Be a Great Patient
It’s an unfortunate fact that a good portion of the practice of medicine involves art rather than science – if it were not for that fact, this particular blog would not need to be written.
Dr. Atul Gawande, a surgeon, writer and professor at the Harvard Medical School wrote in a recent essay, “Just as there is an art to being a doctor, there is an art to being a patient. You must choose wisely when to submit and when to assert yourself.” Far too few do the latter.
Probably one of the best examples of the importance of being a good patient is the subject of prostate cancer. Recent studies have shown a very high prevalence of over-treatment in this often very slowly progressing disease. One study revealed that of a group of men who underwent radical a prostatectomy, half had non-aggressive disease, which probably would have not become symptomatic in their life time. Unfortunately, a high percentage of those who underwent these unneeded procedures were relegated to needlessly live with unpleasant side effects such as incontinence and erectile dysfunction.
A great example of being an informed, involved patient is Ralph Blum, the co-author of the book on prostate cancer entitled, “The Prostate Snatchers.” Here is how Mr. Blum describes his experience:
“My own experience with urologists has not been a happy one. Twenty years ago, a doctor who wanted nothing but patient compliance, told me that if I did not agree to immediate surgery I would be dead in two years. His recommendation and prognosis were not only wrong, but in my opinion violated the ancient medical precept incorporated in the Hippocratic Oath: “First do no harm.” Fortunately I was not the kind of patient to be easily intimidated.”
Twenty years later, Mr. Blum still has his prostate gland and is not suffering the side effects of needless surgery.
Another illustration of being a good patient is illustrated in a book that I read last year entitled, “Prostate Cancer Breakthroughs, A Step-By-Step Guide to Cutting-Edge Diagnostic Tests and 8 Medically-Proven Treatments.” The book was written by Jay S. Cohen, M.D. who was diagnosed with prostate cancer and resisted his urologist’s recommendation to undergo a radical prostatectomy. He went into intense research mode, ferreted out the latest and greatest developments in the field of prostate cancer, and was able to deal with his cancer sans surgical intervention. The book is a must read for anyone interested in the subject.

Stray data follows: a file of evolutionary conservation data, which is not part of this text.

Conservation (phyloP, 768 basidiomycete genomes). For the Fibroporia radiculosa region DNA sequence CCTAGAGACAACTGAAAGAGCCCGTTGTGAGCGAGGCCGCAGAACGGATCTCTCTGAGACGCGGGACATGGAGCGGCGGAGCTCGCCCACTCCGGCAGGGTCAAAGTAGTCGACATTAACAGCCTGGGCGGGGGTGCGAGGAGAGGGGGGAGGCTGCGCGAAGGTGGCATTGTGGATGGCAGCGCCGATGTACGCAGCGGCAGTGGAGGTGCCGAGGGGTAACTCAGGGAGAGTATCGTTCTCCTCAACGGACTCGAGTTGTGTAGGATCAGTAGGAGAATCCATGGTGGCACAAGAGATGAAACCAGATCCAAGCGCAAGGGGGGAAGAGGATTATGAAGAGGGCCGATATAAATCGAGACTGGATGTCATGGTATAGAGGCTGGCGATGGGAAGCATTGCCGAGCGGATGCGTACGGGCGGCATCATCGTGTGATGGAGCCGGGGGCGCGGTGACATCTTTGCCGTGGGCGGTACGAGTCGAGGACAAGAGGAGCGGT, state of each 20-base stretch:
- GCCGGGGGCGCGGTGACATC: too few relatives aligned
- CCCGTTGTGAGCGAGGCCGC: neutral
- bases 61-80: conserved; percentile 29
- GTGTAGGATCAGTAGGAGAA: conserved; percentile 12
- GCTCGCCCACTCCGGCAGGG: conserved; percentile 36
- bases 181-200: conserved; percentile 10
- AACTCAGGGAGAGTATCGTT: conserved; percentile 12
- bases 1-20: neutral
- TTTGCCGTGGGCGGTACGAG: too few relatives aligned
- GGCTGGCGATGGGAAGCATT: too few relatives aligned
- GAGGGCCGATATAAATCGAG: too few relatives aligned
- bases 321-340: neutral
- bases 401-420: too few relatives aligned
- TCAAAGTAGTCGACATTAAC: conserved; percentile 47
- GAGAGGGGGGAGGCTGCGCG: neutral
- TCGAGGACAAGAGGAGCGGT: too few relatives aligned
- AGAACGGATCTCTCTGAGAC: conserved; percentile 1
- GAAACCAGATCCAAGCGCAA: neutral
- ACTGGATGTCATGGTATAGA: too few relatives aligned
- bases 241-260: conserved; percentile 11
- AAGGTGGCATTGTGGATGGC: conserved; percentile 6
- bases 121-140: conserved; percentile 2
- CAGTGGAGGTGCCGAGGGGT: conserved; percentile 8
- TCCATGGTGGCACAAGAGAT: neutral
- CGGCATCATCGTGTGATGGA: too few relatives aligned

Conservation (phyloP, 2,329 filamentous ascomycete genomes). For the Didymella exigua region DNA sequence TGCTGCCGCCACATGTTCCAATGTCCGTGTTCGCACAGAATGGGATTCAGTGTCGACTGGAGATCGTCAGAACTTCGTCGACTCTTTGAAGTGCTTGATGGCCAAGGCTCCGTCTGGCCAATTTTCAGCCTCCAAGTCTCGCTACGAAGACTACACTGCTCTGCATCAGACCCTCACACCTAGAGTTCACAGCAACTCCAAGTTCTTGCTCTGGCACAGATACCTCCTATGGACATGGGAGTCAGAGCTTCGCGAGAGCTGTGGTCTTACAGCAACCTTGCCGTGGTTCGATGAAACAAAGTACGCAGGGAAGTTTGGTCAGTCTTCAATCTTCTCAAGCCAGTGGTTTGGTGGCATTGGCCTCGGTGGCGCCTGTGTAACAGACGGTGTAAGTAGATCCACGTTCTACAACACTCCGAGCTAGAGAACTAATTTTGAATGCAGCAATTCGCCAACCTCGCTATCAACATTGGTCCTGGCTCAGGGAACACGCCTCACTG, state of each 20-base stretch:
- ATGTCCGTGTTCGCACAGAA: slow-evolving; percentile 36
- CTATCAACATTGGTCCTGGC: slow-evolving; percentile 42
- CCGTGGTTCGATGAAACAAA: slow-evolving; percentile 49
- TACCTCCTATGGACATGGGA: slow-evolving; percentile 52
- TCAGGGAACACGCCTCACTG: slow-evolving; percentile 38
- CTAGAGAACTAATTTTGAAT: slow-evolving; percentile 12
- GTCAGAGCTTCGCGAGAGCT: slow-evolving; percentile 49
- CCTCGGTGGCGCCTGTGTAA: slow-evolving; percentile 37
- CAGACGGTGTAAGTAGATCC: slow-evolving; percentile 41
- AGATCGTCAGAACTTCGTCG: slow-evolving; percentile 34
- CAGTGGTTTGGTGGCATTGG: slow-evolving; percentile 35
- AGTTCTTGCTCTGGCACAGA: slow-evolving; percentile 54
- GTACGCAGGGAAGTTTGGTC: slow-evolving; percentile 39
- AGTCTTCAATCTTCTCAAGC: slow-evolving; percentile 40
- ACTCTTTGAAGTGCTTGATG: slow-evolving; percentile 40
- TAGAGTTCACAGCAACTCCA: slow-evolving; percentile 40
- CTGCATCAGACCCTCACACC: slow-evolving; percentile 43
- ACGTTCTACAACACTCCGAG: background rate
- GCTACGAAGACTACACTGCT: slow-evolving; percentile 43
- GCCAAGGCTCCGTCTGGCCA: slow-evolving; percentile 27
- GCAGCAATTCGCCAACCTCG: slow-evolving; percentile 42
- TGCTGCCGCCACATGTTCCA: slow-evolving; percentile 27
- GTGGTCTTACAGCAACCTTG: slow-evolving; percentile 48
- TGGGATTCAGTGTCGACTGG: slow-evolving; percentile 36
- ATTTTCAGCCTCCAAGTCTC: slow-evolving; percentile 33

Finally on a personal note, I broke my neck towards the end of 2005 – it was a fracture of the C1 cervical vertebrae, the rarest and statistically most fatal of neck fractures. When there was no sign of healing after two months, my board-certified spinal surgeon informed me that if I did not undergo surgery to fuse my C1 to either the occiput (base of the skull) or C2, I was in mortal danger in that even a minor fall could lead to death. He further informed me that the surgery would leave me with a permanent minimum loss of 50% of my neck mobility. As an active person/athlete, I was not about to submit to that prognosis and I went into intense research mode, which ultimately led me to a spinal surgeon that shepherded me through the recovery process without surgery. Here is how I looked in the emergency room the day I broke my neck:
And here is how I looked yesterday when I took this selfie:
I would not have been able to do the necessary work to look like that at the age of 74 with a fused neck!
What’s the take away? Be your own medical advocate. Do your own research – something that is so easily accomplished on the Internet. Look into support groups for whatever medical issue you might be dealing with. Empower yourself to say “NO.” to your physician. Unfortunately, the medical profession has attained a position of reverence in our society. A friend of mine recently diagnosed with prostate cancer, balked at my recommendation for a second opinion stating that he was afraid his physician would react negatively to his seeking a second opinion. Any physician worth his medical degree should encourage multiple opinions regarding important, potentially life changing medical procedures.
Remember, in the end it is YOU, not your physician, who will live with the consequences of your medical decisions. Become a great patient!